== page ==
My research straddles the fields of evolutionary developmental biology, systematics/phylogenetics, and biostratigraphy, and has three major goals:
1. To determine whether and how development constrains morphological diversification, and on what timescale such developmental constraints operate.
2. To improve understanding of the initial radiation of trilobites during the Cambrian, and thus to provide insight into the nature of major evolutionary radiations.
3. To refine the resolution at which biotic and environmental change can be studied within the Cambrian System, a time of exceptional evolutionary significance.
My primary study system is the Trilobita, a group offering outstanding opportunities for studying the details of morphological evolution in a tightly constrained phylogenetic, environmental, and temporal framework at microevolutionary and macroevolutionary scales. The work involves employing cutting-edge methods in morphometrics in order to conduct detailed comparative analyses of the morphological variation, ontogenetic development, and developmental biology of trilobite species. This results in unprecedented insight into evolutionary mechanisms and constraints in fossil organisms. High-resolution (sub-meter scale) stratigraphic collecting permits patterns of morphological evolution to be framed within paleoenvironmental and sequence stratigraphic context, thus producing an integrative approach to stratigraphic paleobiology. The research has far-reaching implications for the broader fields of evolutionary developmental biology, paleobiology, and the integration of stratigraphy and morphometrics with phylogenetic analysis, and also forms important contributions to Cambrian paleontology and biostratigraphy.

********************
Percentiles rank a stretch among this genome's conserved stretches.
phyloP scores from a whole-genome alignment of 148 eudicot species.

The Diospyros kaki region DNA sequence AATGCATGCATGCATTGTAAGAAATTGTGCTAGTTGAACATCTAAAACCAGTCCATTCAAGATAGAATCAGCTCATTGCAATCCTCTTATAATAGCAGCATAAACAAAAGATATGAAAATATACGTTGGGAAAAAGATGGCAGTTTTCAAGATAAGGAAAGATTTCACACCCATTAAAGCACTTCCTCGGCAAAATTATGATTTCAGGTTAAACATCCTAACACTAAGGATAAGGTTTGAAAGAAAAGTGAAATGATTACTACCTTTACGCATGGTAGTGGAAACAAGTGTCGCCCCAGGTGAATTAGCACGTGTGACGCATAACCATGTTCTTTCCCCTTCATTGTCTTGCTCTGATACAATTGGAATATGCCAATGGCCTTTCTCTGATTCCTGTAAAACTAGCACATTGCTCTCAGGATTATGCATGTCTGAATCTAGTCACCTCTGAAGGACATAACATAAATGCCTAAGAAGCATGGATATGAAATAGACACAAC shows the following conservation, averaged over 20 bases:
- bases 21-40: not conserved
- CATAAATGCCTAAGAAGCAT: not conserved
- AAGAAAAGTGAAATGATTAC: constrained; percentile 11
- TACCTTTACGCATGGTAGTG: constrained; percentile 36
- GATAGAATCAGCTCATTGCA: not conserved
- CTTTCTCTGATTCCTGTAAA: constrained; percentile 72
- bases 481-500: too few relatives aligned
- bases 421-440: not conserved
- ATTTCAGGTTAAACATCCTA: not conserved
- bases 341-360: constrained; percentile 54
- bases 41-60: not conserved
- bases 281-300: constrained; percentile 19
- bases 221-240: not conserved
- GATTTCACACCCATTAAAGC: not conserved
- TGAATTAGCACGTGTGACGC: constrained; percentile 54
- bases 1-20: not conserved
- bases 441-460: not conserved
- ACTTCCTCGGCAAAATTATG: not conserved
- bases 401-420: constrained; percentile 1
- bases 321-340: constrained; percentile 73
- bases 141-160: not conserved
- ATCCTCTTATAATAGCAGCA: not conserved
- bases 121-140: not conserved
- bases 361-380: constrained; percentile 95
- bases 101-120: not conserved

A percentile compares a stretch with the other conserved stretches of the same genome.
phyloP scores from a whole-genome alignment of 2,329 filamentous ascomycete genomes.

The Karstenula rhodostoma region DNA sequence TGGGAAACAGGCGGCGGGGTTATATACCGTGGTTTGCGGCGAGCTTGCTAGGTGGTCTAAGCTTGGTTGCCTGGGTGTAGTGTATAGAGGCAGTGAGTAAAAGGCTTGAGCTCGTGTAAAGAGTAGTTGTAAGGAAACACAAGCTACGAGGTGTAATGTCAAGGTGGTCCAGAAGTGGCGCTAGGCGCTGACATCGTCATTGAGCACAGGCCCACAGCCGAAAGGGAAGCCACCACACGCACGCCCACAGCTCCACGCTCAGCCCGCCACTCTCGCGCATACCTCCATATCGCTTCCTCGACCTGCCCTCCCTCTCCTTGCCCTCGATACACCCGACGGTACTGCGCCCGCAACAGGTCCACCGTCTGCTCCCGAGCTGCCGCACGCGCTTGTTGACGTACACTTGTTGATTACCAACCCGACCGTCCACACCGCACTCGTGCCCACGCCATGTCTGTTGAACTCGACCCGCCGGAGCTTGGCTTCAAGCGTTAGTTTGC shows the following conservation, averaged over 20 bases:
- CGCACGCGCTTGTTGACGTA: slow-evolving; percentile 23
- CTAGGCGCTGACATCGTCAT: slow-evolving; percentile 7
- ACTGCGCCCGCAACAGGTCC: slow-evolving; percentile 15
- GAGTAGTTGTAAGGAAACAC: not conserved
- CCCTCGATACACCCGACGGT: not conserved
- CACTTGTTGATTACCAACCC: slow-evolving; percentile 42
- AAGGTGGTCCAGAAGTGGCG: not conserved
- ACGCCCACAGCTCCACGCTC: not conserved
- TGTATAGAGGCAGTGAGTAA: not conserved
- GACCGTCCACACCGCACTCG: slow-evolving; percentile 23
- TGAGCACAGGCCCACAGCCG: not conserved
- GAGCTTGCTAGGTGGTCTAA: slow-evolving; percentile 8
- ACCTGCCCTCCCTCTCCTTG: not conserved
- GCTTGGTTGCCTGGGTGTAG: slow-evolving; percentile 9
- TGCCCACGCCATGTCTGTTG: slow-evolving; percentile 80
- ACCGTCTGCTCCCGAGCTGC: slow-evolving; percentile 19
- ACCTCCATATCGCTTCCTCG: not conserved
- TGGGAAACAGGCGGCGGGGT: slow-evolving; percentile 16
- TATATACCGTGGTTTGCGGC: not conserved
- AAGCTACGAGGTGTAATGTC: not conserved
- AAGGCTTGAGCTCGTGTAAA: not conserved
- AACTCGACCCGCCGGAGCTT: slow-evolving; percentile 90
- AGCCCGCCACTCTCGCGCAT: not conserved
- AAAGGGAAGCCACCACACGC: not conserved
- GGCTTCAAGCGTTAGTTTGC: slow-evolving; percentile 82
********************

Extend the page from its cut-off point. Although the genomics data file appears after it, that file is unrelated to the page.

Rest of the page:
Major results of the work to date include: (1) demonstration that complex modifications to development occur even between closely related and morphologically similar species; (2) documentation that the frequency and magnitude of intraspecific variation in trilobites was highest within stratigraphically old and phylogenetically basal groups; (3) finding that the structure of developmental integration was evolutionarily labile and would not have served as a long-term constraint to morphological diversification in early trilobites; and (4) establishment of six new biostratigraphic zones and a novel sequence stratigraphic framework for the upper Dyeran Stage (traditional Lower Cambrian) of Laurentia.